(Actually, the wife and I were never enrolled at UGA at the same time. Just another quirk of our relationship.)

And it was great! Just being in the place where I spent so many years, the memories came rushing back like a lost puppy seeing home. The Fine Arts building where I stumbled across the stage. Sanford drive, where I was nearly mowed down by cars daily.

But I kind of wish I hadn’t gone.

Going back to your Alma Mater is a little bit like looking up an ex. You do it out of pure curiosity, with the purest of intentions. Just want to see what they’re up to, what they’ve got going on. But it can only end in depression.

First of all, the college is seeing all kinds of new people, all of them young and beautiful and reminding you just how old and decrepit you’ve become. But you expected that. You were prepared.

What you maybe weren’t prepared for is just how far the college has come since you’ve been gone. There are shiny new buildings all over the place, and the old eyesores have been torn down or renovated. The football stadium has had a sprucing up. Hell, even the buses are so clean and sparkly you just can’t help but wonder what a ride would be like.

But these things are not for you. They’re for a new generation of students: your time — you old codger — is past. Your old flame went and hit the gym and sexified itself and now you’re like, damn, I’m missing out on all this? What about the good times? Don’t they mean anything? Can I just sit in on a class or two?

And you leave eaten up with jealousy and frustration that you can no longer have this thing.

Or — worse! — maybe the gloss isn’t so pervasive and all your eye is drawn to, instead, are the old and busted parts. After fifteen years (help!) it’s the same sad old hill leading up to the dingy science buildings. Same old vomit smell one street up from the main street from downtown — the whole street. Same old not-exactly-operating-on-a-timetable-compliant-with-the-real-world bus system that makes you feel like you have to walk everywhere, paired with the murderous hills and lung-gumming humidity that make you break into a sweat if you so much as look outdoors.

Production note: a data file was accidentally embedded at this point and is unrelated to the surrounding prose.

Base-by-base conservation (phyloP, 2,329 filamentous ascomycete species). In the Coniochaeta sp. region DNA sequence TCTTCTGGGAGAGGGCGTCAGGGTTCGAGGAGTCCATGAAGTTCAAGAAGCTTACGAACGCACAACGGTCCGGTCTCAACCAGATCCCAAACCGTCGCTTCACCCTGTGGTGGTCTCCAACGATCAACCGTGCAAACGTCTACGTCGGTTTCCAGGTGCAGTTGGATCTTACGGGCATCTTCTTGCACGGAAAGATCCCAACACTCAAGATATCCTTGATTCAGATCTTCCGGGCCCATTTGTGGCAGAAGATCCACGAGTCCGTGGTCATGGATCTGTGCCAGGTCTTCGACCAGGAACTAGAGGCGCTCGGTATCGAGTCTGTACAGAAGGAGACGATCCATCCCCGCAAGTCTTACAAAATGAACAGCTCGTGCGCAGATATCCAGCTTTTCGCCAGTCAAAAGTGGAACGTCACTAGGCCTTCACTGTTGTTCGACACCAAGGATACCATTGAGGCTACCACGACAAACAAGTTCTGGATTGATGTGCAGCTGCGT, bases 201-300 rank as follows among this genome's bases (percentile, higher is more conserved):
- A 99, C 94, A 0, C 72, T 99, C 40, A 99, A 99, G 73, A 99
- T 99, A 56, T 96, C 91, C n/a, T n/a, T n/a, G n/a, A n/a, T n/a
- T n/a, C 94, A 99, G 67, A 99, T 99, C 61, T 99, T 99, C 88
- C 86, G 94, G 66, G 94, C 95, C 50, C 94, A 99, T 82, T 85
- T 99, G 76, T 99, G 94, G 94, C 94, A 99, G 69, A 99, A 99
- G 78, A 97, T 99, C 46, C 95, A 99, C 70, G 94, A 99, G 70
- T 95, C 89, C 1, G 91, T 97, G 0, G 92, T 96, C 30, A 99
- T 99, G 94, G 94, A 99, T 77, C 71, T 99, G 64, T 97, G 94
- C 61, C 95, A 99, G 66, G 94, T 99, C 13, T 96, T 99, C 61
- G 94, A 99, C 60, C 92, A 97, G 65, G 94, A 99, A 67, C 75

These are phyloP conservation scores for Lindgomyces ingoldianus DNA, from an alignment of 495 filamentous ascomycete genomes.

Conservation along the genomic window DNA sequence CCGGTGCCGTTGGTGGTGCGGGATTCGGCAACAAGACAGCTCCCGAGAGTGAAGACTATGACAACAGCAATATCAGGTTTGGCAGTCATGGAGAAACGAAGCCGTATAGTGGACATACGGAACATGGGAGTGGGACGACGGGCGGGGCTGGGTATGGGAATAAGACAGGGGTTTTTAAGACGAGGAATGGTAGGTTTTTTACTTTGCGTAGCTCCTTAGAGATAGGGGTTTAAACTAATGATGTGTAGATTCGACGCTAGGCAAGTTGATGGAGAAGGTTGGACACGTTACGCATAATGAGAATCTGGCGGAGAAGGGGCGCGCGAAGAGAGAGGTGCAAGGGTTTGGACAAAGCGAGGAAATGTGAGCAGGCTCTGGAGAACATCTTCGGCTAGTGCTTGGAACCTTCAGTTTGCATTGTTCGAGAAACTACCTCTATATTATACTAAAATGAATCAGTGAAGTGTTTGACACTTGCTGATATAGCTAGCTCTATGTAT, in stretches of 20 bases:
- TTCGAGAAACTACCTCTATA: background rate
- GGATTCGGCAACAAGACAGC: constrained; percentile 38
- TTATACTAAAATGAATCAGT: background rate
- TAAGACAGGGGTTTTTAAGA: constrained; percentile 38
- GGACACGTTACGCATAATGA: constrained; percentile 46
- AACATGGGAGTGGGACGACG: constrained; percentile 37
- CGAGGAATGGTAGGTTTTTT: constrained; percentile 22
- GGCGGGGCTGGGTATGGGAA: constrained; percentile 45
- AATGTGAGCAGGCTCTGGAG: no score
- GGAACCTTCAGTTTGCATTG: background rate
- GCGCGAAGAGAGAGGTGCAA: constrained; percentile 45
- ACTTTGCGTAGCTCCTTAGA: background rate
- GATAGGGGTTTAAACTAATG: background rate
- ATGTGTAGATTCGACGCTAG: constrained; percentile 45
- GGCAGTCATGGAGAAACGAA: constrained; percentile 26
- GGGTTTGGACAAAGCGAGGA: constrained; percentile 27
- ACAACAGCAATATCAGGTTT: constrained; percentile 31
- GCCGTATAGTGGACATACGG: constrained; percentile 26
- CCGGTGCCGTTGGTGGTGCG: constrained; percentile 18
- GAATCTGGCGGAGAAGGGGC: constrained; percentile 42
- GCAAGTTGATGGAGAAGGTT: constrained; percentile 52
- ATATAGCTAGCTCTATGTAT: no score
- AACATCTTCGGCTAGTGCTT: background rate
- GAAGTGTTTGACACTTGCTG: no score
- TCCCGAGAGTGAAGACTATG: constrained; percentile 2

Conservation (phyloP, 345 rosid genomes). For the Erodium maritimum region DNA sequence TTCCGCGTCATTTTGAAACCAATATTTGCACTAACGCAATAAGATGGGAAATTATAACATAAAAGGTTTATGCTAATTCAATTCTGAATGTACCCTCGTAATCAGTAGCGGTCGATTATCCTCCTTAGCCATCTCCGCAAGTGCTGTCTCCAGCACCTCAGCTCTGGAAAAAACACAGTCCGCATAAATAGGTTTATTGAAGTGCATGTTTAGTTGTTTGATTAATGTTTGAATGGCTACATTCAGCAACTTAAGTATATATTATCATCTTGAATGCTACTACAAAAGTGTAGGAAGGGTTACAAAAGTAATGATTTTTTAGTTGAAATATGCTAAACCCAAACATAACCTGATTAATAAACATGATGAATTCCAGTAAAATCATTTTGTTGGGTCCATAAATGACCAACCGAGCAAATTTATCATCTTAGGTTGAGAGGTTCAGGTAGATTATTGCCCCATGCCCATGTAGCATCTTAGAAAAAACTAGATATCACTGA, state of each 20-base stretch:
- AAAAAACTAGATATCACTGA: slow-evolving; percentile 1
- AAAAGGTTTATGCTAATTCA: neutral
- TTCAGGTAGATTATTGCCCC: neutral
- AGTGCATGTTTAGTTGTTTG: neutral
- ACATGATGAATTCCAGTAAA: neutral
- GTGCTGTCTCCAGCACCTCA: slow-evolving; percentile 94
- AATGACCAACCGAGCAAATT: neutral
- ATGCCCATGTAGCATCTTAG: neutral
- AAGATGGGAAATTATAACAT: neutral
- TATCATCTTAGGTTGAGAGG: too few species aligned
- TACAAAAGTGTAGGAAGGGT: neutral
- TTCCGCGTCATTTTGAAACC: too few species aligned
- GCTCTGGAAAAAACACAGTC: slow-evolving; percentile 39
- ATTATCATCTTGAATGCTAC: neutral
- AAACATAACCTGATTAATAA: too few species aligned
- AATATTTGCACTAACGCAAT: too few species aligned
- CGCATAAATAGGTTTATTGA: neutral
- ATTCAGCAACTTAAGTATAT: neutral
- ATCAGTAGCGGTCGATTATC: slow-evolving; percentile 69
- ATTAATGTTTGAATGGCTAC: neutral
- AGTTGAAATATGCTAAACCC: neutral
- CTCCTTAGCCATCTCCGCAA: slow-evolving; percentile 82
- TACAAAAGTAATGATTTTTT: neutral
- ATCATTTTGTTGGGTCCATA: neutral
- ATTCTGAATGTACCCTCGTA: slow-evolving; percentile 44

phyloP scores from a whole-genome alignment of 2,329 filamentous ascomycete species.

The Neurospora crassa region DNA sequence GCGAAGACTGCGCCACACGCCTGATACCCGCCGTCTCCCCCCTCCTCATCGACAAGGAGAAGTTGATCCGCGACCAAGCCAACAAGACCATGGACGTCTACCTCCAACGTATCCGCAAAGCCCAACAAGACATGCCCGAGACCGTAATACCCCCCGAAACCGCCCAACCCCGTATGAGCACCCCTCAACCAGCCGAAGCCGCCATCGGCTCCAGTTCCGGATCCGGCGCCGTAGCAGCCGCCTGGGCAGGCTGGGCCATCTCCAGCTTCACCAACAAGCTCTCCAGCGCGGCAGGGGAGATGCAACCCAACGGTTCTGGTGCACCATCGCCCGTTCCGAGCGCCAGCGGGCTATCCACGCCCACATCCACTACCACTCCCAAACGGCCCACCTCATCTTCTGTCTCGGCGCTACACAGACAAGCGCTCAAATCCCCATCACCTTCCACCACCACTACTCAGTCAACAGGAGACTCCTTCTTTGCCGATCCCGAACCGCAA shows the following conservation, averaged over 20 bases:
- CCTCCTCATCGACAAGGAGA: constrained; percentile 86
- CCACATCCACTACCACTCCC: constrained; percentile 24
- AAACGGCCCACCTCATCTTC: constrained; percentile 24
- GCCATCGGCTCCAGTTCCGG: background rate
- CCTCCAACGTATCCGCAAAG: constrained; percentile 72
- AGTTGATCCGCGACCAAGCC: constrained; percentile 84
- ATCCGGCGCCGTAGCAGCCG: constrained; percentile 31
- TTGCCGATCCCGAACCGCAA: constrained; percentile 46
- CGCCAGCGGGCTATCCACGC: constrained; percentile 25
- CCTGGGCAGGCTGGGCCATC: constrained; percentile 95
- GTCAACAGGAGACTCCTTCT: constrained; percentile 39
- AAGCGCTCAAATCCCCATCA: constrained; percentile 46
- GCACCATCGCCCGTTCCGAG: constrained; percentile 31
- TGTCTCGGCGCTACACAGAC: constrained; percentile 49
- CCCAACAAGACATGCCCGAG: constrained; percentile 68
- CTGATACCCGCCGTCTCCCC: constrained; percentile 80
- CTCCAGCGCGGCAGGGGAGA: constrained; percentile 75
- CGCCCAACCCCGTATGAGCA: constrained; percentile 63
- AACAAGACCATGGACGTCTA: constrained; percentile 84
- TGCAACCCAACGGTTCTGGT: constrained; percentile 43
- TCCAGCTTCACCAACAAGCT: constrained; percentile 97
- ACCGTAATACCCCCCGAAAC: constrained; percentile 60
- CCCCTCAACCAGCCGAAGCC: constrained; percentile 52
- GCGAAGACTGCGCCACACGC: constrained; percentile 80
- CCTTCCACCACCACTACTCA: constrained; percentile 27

Outside of the surface stuff, not much has changed. And was it really so great? And, holy cow, I spent four (okay, fine, FIVE) years of my life with this college thinking times were grand?

Don’t get me wrong; the visit was lovely (outside, of course, of the fact that our daughter, as expected, wouldn’t allow my wife a moment’s peace, let alone a night’s worth of sleep). But we look back on the past with rose-colored glasses for a reason. Going back messes with all that. Maybe you come away with some perspective, but sometimes, perspective is the last thing you want.


Magic Signs (Are BS)


The stream of consciousness prompt for the week is “sign.” And when it comes to signs, my brain only really goes to one place, and I was all set to write, but I went and clicked on Linda’s post. And I think that’s kind of beautiful.

Creative types tend to be superstitious types, don’t they?

I mean, we kind of have to be, right? This thing we do — creating sparkly new things out of nothing — it’s a kind of magic, innit? Scratch that — it’s not kind of magic; it is magic. An idea germinates in my head over here. I nurture that idea, shape it, water it, and finally put it in words. Those words, like spores on the wind, float into your eyeholes or earholes or whatever and bloom there, erupting like fungus to paint the picture in your mind. And the messed up part is: the picture in your head is almost, but not quite, exactly like the picture in my head. And the picture in the next guy’s head is almost, but not quite, exactly like the picture in your head.